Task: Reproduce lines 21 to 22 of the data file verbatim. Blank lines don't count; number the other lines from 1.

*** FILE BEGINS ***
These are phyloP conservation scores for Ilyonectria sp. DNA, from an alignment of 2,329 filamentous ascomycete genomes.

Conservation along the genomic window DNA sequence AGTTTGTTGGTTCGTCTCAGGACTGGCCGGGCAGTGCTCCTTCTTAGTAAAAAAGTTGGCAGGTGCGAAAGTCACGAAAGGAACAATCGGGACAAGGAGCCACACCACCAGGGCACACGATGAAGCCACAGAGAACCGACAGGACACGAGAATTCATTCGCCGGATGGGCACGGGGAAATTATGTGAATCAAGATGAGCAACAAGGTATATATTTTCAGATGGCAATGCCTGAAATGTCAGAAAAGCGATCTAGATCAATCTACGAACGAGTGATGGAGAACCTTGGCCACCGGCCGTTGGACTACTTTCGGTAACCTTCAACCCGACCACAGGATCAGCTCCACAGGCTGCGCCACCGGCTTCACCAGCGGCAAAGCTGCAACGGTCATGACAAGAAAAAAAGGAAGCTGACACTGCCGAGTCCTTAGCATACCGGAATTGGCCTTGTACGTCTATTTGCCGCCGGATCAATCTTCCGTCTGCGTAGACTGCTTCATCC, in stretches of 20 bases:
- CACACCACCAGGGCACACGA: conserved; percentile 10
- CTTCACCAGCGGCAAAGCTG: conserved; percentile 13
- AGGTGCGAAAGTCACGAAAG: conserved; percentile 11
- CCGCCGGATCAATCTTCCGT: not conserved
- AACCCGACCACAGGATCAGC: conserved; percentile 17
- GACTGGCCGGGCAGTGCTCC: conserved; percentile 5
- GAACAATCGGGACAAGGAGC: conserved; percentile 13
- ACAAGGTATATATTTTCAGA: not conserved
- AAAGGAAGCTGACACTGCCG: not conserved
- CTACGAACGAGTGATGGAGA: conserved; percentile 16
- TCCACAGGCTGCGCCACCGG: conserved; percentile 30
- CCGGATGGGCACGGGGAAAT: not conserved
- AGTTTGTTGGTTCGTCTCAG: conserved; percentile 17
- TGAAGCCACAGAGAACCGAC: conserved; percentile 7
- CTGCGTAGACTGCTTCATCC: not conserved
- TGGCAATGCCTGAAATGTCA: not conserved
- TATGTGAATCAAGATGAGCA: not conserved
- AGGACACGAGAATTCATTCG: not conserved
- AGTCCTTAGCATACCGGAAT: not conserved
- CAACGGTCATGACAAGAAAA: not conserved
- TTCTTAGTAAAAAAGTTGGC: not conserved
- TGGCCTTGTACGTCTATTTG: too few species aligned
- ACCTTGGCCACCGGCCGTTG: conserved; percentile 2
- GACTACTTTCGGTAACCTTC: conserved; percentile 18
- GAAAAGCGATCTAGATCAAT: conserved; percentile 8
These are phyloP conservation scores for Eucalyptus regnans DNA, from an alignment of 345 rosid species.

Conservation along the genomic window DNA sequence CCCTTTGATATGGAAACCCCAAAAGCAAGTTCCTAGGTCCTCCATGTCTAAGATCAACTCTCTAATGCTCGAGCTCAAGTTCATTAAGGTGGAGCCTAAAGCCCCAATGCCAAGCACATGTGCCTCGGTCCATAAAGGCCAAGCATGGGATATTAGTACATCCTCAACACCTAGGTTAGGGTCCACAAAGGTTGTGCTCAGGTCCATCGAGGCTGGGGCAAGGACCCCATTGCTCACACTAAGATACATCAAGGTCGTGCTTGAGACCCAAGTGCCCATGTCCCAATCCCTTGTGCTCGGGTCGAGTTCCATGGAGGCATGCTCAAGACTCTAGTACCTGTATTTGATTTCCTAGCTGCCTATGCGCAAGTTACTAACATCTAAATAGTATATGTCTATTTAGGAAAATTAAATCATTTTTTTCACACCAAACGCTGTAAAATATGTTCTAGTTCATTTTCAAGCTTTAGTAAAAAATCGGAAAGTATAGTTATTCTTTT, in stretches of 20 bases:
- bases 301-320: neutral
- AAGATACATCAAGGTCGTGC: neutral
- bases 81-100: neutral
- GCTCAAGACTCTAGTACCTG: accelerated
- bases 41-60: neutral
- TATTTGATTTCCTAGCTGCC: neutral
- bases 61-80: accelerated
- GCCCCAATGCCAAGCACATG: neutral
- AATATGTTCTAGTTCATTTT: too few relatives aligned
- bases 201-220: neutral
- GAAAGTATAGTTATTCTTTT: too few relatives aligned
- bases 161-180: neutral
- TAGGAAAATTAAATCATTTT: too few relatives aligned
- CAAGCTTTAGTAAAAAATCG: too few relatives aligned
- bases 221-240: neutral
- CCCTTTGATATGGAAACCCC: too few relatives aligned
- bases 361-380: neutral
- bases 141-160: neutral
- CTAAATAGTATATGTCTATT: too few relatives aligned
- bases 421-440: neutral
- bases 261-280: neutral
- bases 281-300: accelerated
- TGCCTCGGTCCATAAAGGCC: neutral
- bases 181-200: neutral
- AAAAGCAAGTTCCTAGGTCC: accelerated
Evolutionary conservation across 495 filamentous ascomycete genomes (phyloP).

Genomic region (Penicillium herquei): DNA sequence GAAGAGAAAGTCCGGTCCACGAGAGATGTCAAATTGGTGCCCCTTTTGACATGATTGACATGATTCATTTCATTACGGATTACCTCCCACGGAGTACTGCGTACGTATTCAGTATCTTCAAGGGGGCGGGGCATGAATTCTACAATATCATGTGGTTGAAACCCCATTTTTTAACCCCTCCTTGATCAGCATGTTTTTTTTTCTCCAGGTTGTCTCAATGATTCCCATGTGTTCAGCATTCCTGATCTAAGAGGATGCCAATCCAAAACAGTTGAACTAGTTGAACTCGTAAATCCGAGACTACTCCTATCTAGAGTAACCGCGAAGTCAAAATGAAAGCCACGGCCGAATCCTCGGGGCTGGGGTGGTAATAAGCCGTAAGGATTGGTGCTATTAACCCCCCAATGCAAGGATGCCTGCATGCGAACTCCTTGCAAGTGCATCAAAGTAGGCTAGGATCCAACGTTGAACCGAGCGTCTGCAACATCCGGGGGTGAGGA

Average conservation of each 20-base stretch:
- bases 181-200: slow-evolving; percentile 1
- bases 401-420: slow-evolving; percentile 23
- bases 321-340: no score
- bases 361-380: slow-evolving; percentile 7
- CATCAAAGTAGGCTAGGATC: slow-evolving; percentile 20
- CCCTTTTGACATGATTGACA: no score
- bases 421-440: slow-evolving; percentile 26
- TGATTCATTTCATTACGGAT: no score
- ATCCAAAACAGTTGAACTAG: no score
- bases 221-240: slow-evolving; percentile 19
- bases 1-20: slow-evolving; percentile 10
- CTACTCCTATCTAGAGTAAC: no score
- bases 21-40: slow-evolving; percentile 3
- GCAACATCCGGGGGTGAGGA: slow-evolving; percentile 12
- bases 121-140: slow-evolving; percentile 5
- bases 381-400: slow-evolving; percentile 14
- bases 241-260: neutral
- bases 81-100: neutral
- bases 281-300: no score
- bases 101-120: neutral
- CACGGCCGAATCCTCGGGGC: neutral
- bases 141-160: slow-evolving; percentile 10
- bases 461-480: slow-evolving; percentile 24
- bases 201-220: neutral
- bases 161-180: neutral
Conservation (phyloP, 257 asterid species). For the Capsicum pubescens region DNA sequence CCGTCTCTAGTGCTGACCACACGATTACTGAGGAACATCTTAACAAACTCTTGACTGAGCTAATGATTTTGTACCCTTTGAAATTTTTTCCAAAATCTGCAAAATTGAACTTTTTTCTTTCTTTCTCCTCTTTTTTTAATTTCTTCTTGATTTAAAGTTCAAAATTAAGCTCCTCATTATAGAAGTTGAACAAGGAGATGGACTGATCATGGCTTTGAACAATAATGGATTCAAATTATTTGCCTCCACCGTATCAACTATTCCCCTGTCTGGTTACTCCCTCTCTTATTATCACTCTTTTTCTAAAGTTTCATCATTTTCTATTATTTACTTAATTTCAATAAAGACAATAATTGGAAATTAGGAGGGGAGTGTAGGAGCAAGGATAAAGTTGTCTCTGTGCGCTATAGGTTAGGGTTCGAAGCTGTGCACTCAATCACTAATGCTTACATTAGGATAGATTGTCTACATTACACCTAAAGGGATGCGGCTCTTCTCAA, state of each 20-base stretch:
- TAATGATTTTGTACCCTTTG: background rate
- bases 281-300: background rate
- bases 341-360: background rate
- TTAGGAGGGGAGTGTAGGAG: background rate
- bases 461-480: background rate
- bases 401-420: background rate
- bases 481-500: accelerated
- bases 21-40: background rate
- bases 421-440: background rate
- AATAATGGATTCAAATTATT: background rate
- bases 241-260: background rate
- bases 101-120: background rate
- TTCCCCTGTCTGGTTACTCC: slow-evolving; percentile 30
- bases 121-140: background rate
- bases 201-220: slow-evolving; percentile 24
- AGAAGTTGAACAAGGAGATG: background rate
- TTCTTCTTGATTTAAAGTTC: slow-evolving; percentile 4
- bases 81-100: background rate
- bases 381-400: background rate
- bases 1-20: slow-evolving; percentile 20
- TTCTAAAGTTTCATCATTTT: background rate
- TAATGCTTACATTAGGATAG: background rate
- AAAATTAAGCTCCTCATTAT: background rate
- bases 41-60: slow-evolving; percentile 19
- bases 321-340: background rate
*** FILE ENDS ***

- AGTCCTTAGCATACCGGAAT: not conserved
- CAACGGTCATGACAAGAAAA: not conserved